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What past 60-game segments can tell us about the 2020 MLB season

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Besides the Yankees and Dodgers, who can win it all in 2020? (1:16)

Doug Glanville breaks down which teams, besides the Yankees and Dodgers, have the right makeup to perform well in a shortened season and win the World Series. (1:16)

A typical major league baseball season, played under normal parameters, is a proving ground, a long slog in which teams have to leap over multiple hurdles and survive multiple tests to advance to the last rounds of a sports version of "The Hunger Games."

It is that way because it needs to be. It is that way because the old cliché is in fact a truism: Baseball is a marathon, not a sprint. It is that way because at the game's highest level, the differences in quality between teams and players are just not that great. In most cases, in fact, they are nearly indecipherable to the naked, untrained eye.

This is why baseball can't get by with a 60-game season like the NCAA, for which the team-to-team disparity is much higher, can. In college, the nation's best team might post something like an .831 winning percentage, which is what Vanderbilt did en route to a College World Series title in 2019. That percentage translates to a 135-27 mark over 162 games. A big league team that did that would be regarded as the hands-down best baseball team in history.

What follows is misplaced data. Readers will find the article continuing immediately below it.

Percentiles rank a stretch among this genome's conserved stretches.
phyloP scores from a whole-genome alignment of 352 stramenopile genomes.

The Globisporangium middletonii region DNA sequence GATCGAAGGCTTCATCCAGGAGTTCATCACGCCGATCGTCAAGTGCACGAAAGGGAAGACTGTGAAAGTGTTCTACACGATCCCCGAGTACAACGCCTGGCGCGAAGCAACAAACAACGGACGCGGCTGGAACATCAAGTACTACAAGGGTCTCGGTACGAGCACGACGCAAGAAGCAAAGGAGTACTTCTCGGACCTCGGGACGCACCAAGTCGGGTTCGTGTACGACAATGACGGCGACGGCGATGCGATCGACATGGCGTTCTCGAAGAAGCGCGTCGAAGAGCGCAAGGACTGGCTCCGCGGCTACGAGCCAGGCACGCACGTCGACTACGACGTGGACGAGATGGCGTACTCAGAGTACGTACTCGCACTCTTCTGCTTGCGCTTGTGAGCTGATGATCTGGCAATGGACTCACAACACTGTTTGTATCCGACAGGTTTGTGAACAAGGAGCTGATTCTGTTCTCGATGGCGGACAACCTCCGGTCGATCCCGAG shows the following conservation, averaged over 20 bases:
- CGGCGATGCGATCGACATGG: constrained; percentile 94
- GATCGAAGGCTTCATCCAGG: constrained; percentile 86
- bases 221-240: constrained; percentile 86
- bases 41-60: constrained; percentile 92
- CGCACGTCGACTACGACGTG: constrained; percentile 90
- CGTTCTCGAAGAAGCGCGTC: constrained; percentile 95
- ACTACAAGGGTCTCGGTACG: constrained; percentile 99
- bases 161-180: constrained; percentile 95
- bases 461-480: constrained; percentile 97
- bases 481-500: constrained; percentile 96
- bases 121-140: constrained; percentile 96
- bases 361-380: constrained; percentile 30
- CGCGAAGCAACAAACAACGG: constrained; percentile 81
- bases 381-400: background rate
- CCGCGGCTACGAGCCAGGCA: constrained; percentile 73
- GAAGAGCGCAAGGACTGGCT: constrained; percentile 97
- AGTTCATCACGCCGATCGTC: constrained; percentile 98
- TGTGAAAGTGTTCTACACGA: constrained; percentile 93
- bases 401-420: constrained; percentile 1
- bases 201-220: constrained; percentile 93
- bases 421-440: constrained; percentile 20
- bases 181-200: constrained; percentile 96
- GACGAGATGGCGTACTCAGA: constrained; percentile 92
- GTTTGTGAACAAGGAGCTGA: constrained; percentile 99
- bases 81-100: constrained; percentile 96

The 2020 baseball season has lately been described as a sprint. As it should be. Sixty games is not normally a proving ground. It's a warm-up act. The adage is that every team wins a third of its games and loses a third, and the wheat is sorted from the chaff during the remaining third. So what happens when the first two thirds are missing?

We tried to find out by taking the past 10 seasons and sorting each campaign into three buckets: the first 60 games, the middle 60 games and the last 60 games. The middle 60 window is designed as games 52 through 111; there are 51 games before that and 51 games after that.

The thinking is this: In the 2020 season, teams will have 60 -- and only 60 -- contests in which to differentiate themselves. In a strict sense, teams will be judged on their first 60 games, which are their only 60 games. However, in theory, there will be a very different sense of urgency in 2020 than typically exists in a first-60 window, seeing as there would normally be another 100 games to play.

In a normal season, after 60 games, even players on teams that have had very good or very bad starts will say, "It's a long season." This will not be a long season. Still, we know that this year's first 60 games will still be the season's first 60 games.

The hope in looking at the last-60 window is to better replicate the sense of urgency that will accompany every game from the very start of the season we hope is coming. Still, we know that approach isn't ideal, either. Sometimes teams run away with a division or fall out of the race quickly. The last-60 window for such clubs doesn't have the kind of urgency we're talking about in 2020.

To get a little of both dynamics, we added the middle-60 measurement.